Washington Gas' new Springfield Operations Center complex uses a Bloom Energy Server (above), a solid oxide fuel cell (SOFC) that converts natural gas to electricity with few to no emissions compared to conventional grid technology.
Friday July 12 from 11:30 AM to 2:00 PM EDT
Springfield Operations Center
6801 Industrial Road
Springfield, VA 22151
Other features of the new Springfield Operations Center include: 89% percent of construction waste diverted from landfills. Purchasing green power to offset at least 70 percent of electricity purchased from the grid. Over 21 percent of the building's materials harvested and manufactured regionally. More than 31 percent of the total building materials used are recycled content. Use of a drip irrigation system, which will reduce landscaping water use by more than 50 percent. Building roofs have a high Solar Reflectance Index -- which reduce the heat island effect. According to the EPA, heat islands can increase "summertime peak energy demand, air conditioning costs, air pollution and greenhouse gas emissions, heat-related illness" and affects "water quality."
AEE NCC July 12th Tour - New Washington Gas Springfield Operations Center
A fuel cell is like a battery that always runs. As depicted above, the fuel cell consists of three parts: an electrolyte, an anode, and a cathode. The electrolyte is a solid ceramic material, while the anode and cathode are made from special inks that coat the electrolyte. Unlike other types of fuel cells, no precious metals, corrosive acids, or molten materials are required. An electrochemical reaction converts fuel and air into electricity without combustion.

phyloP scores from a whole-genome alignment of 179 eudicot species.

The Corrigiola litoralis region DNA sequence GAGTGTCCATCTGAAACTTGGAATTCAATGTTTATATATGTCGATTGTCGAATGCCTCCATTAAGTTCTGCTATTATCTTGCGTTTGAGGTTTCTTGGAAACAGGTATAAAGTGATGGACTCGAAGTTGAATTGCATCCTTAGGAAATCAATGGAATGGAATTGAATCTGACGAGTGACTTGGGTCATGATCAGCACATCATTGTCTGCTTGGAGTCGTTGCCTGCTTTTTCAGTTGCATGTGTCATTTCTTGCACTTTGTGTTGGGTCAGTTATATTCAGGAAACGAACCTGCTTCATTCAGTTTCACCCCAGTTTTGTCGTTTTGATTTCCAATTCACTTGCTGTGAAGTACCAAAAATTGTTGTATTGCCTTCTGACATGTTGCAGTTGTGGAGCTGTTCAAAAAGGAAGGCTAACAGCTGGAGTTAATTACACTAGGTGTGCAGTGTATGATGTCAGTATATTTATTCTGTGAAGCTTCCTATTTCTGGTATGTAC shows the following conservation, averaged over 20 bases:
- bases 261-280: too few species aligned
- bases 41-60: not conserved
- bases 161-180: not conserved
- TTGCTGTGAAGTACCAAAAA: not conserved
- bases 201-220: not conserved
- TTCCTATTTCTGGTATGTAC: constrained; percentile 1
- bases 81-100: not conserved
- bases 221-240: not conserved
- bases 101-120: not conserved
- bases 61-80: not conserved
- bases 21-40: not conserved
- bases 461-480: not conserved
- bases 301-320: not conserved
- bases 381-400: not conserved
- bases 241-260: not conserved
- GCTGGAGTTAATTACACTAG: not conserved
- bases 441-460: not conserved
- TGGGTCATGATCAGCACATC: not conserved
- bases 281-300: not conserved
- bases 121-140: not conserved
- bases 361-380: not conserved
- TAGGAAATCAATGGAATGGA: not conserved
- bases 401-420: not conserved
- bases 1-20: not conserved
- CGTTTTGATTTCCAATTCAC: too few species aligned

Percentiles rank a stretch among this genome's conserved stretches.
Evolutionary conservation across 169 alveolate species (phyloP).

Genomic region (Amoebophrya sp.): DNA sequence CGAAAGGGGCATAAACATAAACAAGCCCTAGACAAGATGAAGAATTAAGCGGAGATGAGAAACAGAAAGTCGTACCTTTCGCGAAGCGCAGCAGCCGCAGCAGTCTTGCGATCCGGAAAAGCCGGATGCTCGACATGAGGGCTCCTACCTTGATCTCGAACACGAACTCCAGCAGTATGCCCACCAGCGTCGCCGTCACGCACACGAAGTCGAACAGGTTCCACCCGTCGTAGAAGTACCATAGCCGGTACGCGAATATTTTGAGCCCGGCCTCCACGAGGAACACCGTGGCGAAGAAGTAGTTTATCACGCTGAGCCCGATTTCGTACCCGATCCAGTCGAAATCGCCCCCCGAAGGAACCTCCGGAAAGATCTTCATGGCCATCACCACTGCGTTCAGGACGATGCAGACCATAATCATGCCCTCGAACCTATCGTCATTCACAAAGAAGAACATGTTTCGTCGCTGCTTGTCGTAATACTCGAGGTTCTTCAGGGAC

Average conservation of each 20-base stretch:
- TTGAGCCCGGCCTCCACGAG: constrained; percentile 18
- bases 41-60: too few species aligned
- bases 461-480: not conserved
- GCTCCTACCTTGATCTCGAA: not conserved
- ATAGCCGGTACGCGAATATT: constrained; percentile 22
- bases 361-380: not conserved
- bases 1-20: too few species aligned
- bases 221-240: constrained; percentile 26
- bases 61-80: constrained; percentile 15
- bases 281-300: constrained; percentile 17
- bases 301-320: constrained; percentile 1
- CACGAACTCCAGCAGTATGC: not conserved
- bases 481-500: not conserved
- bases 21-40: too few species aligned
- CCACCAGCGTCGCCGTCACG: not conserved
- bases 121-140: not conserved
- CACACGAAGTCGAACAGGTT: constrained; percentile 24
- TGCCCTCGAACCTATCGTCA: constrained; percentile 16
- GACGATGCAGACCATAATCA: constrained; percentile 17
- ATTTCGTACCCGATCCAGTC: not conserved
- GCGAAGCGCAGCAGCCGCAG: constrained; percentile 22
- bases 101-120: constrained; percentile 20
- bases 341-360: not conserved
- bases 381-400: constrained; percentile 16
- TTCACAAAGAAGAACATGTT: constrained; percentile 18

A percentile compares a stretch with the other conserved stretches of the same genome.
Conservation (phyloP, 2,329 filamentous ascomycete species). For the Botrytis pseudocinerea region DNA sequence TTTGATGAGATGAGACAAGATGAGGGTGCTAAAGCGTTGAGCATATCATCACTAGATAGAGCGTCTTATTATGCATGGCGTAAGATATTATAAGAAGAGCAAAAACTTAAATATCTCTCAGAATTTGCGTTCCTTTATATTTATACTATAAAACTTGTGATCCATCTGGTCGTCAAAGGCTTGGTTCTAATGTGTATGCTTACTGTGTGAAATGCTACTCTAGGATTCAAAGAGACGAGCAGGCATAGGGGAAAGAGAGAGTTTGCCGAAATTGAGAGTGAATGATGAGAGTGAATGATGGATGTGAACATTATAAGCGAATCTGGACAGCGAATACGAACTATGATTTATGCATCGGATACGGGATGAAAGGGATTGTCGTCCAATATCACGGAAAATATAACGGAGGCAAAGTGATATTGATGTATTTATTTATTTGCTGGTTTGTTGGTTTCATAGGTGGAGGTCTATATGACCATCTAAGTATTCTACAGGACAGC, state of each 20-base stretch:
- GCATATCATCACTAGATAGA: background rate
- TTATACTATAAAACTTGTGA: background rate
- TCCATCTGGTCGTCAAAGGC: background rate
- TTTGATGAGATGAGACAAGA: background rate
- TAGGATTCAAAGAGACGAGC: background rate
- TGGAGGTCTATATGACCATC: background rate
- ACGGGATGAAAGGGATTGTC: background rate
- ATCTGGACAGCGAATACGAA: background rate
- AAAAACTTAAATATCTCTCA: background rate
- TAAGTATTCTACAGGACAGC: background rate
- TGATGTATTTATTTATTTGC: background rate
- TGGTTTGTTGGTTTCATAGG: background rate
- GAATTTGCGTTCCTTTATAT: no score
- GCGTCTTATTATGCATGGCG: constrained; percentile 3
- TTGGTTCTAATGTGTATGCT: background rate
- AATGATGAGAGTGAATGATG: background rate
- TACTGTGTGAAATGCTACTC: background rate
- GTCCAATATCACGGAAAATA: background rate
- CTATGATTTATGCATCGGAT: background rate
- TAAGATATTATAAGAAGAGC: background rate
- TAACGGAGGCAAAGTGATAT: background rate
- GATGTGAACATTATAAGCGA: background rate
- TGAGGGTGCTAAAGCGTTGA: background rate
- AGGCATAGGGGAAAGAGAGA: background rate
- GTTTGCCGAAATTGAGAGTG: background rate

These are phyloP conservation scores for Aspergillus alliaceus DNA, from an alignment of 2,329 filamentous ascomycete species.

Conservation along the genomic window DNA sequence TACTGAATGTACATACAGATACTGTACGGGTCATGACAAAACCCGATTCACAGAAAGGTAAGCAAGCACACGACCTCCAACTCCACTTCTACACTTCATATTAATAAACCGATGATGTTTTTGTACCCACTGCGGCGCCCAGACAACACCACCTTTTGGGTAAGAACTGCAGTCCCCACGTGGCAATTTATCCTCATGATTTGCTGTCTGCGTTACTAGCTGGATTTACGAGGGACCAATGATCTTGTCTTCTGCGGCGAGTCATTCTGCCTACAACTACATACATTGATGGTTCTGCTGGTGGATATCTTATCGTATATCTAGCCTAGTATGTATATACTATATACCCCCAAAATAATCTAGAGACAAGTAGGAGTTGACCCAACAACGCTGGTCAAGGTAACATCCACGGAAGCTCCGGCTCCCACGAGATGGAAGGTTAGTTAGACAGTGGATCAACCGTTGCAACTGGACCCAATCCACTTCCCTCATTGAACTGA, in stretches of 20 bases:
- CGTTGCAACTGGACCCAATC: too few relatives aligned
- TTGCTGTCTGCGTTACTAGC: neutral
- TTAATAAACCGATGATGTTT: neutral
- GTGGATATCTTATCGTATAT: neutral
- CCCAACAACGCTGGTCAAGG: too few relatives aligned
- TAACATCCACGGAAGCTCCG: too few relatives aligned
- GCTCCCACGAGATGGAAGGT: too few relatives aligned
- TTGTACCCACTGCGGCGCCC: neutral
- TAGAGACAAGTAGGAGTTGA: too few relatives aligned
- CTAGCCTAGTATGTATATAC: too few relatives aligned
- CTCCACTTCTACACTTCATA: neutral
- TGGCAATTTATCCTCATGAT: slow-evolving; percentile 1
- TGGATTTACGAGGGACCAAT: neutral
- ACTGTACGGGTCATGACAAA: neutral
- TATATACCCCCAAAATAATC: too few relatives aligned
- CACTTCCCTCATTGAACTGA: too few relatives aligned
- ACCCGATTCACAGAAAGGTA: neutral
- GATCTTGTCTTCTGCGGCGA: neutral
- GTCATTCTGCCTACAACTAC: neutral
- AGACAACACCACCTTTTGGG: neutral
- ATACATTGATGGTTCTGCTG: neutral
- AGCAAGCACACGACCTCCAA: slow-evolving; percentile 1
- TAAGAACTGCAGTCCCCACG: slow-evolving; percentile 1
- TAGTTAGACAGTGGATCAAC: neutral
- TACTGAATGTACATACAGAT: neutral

Thank you so much for taking the time to learn about our outstanding upcoming Friday, July 12th luncheon tour of the LEED-Gold Washington Gas Springfield Operations Center. We look forward to seeing you at this and other Association of Energy Engineers National Capital Chapter Events.
A solid oxide fuel cell is a high temperature fuel cell. Warmed air enters the cathode side of the fuel cell and steam mixes with fuel to produce reformed fuel - which enters on the anode side. As the reformed fuel crosses the anode, it attracts oxygen ions from the cathode. The oxygen ions combine with the reformed fuel to produce electricity, water, and small amounts of carbon dioxide. The water gets recycled to produce the steam needed to reform the fuel. The process also generates the heat required by the fuel cell. As long as
there is fuel, 3 air, and heat, the process continues producing clean, reliable, affordable energy.
The Bloom Energy Server will run 24 hours a day, 365 days a year, and provide a clean, efficient, and stable source of energy for the buildings. The server is set to provide up to 35 percent of the electricity demand of the new complex.
According to Melissa Adams, division head for sustainability and business development, the actions planned to support Washington Gas' carbon reduction goals will prevent the emission of more than 670,000 equivalent metric tons of carbon dioxide into the atmosphere by 2020 - equivalent to the amount of emissions generated by combustion of more than 75 million gallons of gasoline or by 130,000 passenger vehicles in one year.